Thanks for the comments. One of these days, I've got to check out the only known recording of a castrato, a member of the Vatican Choir. Reports I've read are so negative -- he was too old by the time he was recorded, it is said -- that I hesitated about buying the disc. Maybe I just prefer to imagine what such fascinating creatures sounded like in their heyday. The computer-generated tones used in the movie 'Farinelli' (morphing a real countertenor and mezzo) offer an intriguing suggestion.TIM

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About Tim Smith
Born and raised in Washington, D.C., I couldn't help but develop a keen interest in politics, but music, theater and visual art also proved great attractions. Music became my main focus after high school. I thought about being a cocktail pianist, but I hated taking requests, so I studied music history instead, earning a B.A. in that field from Eisenhower College (Seneca Falls, N.Y.) and an M.A. from Occidental College (Los Angeles). I then landed in journalism. After freelancing for the Washington Post and others, I was classical music critic for the Sun-Sentinel in South Florida, where I also contributed to NPR. I've written for the New York Times, BBC Music Magazine and other publications, and I'm a longtime contributor to Opera News. My book, The NPR Curious Listener's Guide to Classical Music (Perigee, 2002), can be found on the most discerning remainder racks.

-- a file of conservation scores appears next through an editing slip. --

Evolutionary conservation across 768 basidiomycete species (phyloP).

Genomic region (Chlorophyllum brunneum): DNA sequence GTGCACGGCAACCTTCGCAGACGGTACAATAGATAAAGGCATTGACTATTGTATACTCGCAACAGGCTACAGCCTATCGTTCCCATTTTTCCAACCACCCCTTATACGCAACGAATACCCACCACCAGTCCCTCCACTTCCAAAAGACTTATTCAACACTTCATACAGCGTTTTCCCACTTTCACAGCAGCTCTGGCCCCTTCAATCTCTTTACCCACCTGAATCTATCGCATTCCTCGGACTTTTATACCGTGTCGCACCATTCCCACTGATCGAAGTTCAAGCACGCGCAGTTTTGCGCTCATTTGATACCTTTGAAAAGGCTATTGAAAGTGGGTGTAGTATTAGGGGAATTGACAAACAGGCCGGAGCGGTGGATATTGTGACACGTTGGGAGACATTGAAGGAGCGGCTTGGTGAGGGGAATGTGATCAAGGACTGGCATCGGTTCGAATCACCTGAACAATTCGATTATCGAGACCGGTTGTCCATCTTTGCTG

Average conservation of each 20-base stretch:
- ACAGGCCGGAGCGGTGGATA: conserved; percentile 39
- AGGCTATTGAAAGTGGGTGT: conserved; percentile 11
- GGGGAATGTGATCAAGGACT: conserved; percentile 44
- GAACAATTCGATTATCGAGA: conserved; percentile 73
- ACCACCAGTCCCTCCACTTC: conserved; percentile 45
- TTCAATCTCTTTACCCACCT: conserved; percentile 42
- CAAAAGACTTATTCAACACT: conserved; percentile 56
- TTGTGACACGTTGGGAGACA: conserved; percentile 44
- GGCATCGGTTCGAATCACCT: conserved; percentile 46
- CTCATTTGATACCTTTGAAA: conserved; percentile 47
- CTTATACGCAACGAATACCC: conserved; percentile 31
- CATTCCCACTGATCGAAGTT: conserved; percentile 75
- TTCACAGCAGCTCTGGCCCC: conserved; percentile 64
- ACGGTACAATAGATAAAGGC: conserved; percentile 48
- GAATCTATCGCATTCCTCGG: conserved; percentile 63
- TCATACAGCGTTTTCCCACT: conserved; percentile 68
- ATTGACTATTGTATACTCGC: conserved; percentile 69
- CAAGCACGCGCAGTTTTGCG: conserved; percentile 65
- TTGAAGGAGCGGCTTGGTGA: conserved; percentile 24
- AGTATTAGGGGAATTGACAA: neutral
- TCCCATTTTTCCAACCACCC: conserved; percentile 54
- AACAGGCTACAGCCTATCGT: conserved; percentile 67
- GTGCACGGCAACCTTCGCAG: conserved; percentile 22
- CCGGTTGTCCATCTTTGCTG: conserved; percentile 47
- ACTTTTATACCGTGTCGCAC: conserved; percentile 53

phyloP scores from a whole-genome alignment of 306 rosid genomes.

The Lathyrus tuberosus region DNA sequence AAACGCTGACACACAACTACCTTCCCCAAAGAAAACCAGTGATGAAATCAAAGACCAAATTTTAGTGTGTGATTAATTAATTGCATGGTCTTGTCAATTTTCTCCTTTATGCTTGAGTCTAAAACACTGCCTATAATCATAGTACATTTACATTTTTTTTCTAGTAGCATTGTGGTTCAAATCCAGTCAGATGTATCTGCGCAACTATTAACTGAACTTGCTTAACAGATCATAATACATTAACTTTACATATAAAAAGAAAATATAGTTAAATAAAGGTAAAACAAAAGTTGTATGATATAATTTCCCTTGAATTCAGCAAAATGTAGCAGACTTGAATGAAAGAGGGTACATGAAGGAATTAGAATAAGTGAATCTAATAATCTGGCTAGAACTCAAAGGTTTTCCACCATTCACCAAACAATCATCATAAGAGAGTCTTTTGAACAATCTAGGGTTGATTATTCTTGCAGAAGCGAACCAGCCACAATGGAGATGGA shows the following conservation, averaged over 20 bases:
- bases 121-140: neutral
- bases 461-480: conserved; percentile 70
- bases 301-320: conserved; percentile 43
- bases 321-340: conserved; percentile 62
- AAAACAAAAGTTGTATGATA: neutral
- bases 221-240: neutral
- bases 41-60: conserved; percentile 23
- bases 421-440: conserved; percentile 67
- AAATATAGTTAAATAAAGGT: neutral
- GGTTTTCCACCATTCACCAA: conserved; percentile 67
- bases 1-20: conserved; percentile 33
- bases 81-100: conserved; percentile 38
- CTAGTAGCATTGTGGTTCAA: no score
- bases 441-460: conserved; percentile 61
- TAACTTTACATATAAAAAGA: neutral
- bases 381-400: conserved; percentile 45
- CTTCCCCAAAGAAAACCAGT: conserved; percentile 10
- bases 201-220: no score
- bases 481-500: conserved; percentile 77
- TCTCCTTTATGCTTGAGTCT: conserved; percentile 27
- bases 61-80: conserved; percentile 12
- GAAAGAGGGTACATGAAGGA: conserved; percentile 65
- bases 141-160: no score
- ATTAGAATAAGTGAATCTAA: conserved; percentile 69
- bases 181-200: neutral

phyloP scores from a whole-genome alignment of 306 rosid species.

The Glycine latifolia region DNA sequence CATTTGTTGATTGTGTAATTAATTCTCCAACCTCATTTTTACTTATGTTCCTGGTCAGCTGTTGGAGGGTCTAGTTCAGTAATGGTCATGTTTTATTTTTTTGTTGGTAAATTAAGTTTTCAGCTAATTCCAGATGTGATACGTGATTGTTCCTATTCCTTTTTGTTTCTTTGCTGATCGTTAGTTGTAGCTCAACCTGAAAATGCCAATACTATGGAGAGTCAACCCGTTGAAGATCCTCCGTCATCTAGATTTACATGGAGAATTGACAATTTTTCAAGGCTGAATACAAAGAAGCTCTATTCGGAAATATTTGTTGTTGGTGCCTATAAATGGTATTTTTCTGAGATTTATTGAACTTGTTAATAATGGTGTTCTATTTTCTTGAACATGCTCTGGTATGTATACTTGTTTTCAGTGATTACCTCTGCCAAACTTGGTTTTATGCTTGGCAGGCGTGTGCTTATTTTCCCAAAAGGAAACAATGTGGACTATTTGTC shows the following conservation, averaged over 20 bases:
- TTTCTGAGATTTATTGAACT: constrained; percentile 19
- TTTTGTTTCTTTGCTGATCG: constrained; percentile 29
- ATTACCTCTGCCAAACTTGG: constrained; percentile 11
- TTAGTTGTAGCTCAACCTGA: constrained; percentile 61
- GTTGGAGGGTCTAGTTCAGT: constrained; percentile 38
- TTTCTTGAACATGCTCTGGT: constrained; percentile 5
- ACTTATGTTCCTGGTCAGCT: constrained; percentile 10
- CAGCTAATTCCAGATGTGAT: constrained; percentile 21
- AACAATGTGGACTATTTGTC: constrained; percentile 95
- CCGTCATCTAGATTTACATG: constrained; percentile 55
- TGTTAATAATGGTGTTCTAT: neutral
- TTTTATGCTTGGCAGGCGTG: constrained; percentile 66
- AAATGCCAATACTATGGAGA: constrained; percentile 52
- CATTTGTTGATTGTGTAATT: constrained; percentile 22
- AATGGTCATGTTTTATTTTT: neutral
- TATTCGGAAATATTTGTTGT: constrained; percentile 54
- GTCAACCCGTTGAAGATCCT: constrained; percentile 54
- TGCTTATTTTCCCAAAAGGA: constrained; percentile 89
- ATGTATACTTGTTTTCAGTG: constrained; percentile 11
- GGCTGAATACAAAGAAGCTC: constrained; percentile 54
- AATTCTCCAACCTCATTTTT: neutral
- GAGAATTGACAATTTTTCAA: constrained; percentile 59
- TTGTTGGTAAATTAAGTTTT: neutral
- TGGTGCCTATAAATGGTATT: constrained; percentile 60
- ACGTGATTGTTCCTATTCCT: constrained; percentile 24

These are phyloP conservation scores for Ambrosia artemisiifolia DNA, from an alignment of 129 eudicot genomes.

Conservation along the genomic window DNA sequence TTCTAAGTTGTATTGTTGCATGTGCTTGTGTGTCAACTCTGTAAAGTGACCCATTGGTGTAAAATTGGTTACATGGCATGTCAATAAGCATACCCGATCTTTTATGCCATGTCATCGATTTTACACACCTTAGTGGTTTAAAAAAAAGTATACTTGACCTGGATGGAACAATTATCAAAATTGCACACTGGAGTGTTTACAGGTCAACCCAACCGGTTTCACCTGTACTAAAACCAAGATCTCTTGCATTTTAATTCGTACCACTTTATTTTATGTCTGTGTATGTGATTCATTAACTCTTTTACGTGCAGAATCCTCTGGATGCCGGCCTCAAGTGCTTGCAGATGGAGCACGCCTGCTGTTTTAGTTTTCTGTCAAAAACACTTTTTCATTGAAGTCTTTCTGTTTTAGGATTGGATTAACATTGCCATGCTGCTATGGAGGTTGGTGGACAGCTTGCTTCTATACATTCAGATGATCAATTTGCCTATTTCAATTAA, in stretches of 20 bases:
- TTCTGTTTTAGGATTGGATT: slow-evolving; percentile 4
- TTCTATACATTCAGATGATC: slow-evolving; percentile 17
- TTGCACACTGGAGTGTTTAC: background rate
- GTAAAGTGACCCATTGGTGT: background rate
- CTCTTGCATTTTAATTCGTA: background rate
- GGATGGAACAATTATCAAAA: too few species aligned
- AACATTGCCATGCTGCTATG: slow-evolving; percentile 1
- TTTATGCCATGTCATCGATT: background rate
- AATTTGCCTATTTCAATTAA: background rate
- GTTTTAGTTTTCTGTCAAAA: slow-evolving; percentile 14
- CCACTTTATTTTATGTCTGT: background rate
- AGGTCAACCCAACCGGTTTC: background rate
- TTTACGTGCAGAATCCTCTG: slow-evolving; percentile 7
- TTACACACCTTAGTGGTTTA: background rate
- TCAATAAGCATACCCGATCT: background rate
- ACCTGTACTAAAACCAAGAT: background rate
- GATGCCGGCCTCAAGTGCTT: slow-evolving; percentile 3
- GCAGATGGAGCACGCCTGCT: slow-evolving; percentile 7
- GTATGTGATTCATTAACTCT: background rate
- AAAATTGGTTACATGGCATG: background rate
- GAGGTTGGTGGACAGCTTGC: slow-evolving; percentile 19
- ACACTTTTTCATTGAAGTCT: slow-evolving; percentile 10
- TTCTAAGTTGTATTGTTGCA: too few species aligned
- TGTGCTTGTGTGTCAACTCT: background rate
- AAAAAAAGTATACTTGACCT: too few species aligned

I joined the Baltimore Sun as classical music critic in 2000 and, in 2009, also became theater critic, giving me the opportunity to annoy a whole new audience. In 2010, my original Clef Notes blog expanded to encompass a theatrical component -- how could I resist calling it Drama Queens? I hope you'll find both sides of this blog coin worth exploring and reacting to; your own comments are always welcome and valued (well, most of them, at least).

Think of this as your open-all-hours, cyber green room, where there's always a performer or performance to discuss, some news to digest, or maybe just a little good gossip to share.
Note: Tim Smith now writes about the fine arts at This blog will be kept in place as an archive for an indefinite period. Please visit the new location to get the latest Mid-Atlantic arts coverage.